Considerable trouble was experienced Wednesday, when most of day was spent in bucking snow in the Crone cut near Pass Creek. Twice the rotary snowplow jumped the track, and from three to four hours was required each time to get it back on the rails. Another rotary was brought to Walcott and placed on the job this morning, and now better headway is now being made. With the exception of a deep cut in the vicinity of Lake Creek, the Crone cut, where snow from 14 to 18 feet in depth was encountered, is considered to be the worst place on the line, and but a few feet of snow remained to be moved at that point when the work began this morning. It is expected the cut in the vicinity of Midway will give some trouble, but it is said the snow at this point is not so deep.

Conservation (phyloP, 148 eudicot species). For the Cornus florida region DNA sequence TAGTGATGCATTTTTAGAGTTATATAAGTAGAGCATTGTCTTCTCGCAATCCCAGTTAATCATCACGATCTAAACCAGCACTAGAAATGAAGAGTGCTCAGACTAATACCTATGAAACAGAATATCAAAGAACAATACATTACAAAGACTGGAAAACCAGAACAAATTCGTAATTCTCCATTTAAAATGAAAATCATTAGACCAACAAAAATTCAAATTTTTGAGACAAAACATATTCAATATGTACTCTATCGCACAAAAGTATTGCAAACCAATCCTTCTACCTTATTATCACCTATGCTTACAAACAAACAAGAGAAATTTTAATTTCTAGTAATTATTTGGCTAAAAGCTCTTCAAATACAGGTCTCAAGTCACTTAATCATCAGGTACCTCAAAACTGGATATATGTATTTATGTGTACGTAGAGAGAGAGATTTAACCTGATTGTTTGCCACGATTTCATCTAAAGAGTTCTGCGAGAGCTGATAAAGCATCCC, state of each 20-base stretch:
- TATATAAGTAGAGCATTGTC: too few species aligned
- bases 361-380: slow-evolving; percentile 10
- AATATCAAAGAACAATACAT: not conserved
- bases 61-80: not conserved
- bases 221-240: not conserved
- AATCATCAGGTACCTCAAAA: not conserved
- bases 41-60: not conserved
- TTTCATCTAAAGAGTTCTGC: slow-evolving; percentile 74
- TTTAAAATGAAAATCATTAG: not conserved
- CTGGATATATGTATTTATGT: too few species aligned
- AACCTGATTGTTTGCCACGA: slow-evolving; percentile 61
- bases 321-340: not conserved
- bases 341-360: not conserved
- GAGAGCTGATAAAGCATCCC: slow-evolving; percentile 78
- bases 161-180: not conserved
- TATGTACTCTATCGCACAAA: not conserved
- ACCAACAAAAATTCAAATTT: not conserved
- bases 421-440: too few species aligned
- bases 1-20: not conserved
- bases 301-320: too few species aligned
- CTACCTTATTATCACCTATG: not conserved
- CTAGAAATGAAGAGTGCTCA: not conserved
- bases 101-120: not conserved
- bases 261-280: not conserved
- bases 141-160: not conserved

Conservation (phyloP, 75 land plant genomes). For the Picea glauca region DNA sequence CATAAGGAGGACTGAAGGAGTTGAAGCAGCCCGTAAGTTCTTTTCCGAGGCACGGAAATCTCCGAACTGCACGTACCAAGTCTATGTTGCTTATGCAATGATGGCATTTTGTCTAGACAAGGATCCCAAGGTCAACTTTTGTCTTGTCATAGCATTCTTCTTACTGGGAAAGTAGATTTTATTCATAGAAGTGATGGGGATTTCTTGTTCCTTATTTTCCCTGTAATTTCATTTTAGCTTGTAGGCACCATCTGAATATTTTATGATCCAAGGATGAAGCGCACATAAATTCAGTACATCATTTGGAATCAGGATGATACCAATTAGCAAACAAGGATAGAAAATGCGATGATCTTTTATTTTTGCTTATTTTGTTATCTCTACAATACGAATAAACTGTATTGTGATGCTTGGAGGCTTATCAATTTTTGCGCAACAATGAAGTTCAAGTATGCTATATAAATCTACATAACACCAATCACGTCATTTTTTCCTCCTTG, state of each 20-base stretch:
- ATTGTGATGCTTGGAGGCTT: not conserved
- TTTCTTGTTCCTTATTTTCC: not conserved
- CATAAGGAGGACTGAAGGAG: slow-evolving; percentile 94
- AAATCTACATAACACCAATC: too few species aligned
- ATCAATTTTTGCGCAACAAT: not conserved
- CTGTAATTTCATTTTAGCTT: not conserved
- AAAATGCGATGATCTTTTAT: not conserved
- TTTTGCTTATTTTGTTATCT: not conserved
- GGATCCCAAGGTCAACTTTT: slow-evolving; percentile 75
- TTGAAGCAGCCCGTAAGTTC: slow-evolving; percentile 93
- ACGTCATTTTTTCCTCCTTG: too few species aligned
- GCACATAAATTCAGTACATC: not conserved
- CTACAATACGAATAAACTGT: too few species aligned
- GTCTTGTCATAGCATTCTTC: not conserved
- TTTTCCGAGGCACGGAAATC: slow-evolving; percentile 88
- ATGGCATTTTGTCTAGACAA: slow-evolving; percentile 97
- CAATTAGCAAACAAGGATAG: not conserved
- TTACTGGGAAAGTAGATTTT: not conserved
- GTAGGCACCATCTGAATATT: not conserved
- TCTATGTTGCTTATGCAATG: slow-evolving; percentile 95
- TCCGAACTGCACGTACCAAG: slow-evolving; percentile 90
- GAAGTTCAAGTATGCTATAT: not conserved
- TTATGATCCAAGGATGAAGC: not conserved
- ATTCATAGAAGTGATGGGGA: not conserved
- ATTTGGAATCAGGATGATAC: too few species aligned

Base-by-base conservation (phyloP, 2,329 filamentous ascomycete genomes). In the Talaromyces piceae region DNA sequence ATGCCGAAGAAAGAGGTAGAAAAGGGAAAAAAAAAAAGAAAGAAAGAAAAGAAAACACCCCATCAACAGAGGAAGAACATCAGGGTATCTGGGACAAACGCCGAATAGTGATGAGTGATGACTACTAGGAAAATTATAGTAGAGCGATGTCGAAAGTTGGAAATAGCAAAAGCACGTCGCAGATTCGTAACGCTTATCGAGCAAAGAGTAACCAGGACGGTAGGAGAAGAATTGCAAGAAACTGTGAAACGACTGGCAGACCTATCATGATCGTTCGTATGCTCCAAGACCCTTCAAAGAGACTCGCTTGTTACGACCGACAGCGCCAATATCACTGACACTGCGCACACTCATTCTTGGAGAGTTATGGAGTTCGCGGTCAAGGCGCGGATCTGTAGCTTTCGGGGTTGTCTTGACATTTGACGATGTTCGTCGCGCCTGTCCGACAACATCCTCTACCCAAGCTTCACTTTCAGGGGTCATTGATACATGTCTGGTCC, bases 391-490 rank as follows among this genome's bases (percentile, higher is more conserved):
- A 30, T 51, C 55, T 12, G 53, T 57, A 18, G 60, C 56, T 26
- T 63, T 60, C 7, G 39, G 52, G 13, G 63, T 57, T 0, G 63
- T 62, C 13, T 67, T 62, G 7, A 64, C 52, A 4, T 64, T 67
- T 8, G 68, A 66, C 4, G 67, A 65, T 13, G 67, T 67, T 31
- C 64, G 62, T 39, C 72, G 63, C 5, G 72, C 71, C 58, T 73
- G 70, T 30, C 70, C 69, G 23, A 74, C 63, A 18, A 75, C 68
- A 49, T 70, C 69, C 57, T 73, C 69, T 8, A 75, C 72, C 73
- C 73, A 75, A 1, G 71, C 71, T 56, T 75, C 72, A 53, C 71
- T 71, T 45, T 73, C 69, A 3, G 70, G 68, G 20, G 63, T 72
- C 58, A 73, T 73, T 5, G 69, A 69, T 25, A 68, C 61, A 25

The only uncertain factor about the work, according to Mr. Casteel and others, is whether the S&E track in some places will stand the weight of the heavy machinery employed in breaking up the blockade. If the track holds up under the snowplow and heavy engine, there is no doubt of the road being clear to this point within the next 48 hours.

As the threat of the United States entering World War I loomed, most newspapers issued a call to arms to former service personnel. The following appeared in the March 1, 1917 issue of “The Saratoga Sun.”

“Once a Marine always a Marine” is the loyal answer of hundreds of “ex-soldiers of the sea” in response to the recent telegrams from Marine Corps Headquarters asking their return to the colors. Many are re-enlisting and others, who are handicapped by domestic or other responsibilities, are, for the present, doing remarkable work in the obtaining of men for their old Corps, according to recruiting officials.

Upwards of 10,000 trained men are discharged from our military and naval services yearly, and under ordinary circumstances, one-third of them immediately re-enlist. Of the remaining, fully 80 percent are eligible for re-enlistment. It is therefore estimated that the United States would have at least 150,000 trained regulars in civil life ready for duty at the first call.